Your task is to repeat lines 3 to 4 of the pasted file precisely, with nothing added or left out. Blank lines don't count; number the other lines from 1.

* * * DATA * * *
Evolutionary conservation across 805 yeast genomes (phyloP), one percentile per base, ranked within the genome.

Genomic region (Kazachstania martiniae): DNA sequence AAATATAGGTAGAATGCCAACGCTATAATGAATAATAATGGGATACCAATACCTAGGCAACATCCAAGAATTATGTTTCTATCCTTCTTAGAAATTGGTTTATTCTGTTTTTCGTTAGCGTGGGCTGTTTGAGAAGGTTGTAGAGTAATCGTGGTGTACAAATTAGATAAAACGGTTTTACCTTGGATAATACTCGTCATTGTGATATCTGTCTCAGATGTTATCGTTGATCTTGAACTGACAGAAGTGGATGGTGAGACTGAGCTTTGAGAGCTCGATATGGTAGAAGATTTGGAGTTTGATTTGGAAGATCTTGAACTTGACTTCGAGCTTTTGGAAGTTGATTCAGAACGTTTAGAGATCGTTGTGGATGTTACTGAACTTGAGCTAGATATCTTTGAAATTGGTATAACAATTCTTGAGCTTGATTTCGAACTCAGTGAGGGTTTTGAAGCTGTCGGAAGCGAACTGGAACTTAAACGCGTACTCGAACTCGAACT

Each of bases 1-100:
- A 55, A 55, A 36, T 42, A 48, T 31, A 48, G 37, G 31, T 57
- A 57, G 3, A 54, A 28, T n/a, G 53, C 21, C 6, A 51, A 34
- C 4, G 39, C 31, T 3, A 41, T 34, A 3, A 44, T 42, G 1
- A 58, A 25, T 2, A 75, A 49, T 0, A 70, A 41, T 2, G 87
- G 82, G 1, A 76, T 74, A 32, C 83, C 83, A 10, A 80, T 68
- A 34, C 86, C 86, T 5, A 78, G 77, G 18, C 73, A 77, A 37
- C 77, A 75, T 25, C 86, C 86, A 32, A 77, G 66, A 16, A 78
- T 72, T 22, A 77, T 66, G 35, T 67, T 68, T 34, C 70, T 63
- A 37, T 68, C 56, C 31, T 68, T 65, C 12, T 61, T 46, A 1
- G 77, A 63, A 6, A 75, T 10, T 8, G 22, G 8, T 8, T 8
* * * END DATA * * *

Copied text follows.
Each of bases 1-100:
- A 55, A 55, A 36, T 42, A 48, T 31, A 48, G 37, G 31, T 57